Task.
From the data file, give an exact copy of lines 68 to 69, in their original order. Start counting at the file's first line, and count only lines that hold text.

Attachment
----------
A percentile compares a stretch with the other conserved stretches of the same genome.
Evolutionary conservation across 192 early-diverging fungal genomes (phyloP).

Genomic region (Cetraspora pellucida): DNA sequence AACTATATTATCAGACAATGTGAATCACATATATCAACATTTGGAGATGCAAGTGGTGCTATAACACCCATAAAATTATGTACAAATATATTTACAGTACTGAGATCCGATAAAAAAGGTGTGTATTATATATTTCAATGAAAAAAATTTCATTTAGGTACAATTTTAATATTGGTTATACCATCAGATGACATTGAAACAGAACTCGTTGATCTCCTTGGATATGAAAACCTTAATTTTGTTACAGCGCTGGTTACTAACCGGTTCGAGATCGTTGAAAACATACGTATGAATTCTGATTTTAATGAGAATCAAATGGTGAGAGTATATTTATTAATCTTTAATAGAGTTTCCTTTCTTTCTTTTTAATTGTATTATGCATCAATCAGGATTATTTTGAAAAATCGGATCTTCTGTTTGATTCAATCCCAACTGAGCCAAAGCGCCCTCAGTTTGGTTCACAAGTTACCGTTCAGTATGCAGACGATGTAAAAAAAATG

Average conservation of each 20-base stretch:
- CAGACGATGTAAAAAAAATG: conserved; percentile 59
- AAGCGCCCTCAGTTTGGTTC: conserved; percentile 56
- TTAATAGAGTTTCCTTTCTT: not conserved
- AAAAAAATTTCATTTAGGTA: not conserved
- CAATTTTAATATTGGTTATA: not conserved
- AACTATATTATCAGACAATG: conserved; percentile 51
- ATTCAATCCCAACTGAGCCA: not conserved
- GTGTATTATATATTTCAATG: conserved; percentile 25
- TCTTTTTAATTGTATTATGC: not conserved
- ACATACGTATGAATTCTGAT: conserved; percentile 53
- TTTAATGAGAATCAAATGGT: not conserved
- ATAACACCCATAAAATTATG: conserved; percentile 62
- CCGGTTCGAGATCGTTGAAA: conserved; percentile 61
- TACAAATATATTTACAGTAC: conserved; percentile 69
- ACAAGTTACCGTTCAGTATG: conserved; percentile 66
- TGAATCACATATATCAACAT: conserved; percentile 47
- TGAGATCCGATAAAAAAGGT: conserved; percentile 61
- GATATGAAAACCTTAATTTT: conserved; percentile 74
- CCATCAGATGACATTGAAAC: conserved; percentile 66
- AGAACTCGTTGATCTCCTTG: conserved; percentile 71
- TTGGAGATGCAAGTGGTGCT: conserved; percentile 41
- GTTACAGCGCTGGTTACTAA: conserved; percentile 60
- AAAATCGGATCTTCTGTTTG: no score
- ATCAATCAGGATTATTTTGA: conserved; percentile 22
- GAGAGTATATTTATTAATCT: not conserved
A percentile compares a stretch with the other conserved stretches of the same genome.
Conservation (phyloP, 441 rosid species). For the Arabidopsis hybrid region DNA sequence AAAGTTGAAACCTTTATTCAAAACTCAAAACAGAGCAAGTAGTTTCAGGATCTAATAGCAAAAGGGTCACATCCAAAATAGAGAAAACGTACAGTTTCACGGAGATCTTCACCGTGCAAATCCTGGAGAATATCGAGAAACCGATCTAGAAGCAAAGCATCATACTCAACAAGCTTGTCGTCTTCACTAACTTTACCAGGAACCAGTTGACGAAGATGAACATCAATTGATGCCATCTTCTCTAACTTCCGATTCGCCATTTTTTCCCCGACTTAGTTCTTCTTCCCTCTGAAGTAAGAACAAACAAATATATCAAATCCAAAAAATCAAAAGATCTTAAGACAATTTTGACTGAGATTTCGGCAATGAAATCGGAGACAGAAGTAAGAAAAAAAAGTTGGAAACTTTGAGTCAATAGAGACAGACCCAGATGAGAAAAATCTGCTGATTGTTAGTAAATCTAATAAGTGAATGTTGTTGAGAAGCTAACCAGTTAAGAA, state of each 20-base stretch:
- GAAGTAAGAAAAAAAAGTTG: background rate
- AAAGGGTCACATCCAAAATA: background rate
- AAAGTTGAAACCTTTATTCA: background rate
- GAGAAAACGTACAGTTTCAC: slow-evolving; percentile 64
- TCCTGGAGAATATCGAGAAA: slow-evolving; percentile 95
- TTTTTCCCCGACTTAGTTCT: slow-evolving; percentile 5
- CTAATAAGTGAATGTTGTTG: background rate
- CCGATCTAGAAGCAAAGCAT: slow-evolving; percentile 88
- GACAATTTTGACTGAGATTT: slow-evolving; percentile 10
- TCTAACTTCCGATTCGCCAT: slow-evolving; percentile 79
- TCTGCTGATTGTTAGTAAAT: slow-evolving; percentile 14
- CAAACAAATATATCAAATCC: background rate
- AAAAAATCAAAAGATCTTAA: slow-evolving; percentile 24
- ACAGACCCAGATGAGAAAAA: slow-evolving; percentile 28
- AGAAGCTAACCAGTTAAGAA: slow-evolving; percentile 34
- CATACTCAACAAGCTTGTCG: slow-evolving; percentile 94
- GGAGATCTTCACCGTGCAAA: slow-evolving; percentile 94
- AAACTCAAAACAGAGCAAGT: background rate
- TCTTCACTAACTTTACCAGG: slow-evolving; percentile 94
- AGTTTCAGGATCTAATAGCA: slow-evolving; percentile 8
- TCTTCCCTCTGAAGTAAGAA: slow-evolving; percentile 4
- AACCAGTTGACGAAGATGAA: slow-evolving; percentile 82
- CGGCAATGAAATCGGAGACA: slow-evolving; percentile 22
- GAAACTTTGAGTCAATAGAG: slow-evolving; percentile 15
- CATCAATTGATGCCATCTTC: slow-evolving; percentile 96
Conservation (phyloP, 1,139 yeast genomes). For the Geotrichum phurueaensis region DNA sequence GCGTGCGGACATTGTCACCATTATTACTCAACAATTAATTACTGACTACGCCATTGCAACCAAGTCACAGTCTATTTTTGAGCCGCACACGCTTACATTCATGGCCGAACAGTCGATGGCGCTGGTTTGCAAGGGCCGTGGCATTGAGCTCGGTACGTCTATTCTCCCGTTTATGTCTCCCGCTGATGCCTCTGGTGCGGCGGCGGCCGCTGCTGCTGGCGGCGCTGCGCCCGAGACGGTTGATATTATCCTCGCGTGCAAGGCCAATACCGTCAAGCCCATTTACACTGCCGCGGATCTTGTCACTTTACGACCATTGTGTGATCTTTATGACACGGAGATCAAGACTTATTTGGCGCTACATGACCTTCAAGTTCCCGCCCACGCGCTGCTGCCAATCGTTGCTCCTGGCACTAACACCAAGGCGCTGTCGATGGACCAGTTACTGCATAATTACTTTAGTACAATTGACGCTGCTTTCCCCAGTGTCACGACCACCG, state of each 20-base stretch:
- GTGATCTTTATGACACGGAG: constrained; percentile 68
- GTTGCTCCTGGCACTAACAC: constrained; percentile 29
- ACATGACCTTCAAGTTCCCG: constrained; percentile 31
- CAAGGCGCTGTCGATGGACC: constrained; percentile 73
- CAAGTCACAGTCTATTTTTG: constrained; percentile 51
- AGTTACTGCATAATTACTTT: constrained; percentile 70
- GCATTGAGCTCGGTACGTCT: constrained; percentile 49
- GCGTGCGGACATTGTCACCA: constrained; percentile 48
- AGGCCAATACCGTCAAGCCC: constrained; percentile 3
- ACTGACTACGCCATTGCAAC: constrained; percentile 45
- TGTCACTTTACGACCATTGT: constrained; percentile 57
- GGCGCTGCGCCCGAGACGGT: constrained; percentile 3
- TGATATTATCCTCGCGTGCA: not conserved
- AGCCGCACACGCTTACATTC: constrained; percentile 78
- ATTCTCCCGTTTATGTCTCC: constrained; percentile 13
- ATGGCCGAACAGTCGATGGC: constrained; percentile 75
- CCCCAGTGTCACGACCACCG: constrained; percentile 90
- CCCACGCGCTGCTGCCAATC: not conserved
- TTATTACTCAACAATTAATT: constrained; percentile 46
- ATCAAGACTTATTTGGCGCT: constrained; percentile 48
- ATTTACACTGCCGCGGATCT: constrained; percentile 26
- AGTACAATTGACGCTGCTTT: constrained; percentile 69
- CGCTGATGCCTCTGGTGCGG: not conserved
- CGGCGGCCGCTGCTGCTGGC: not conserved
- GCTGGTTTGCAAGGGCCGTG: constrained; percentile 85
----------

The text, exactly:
- TGTCACTTTACGACCATTGT: constrained; percentile 57
- GGCGCTGCGCCCGAGACGGT: constrained; percentile 3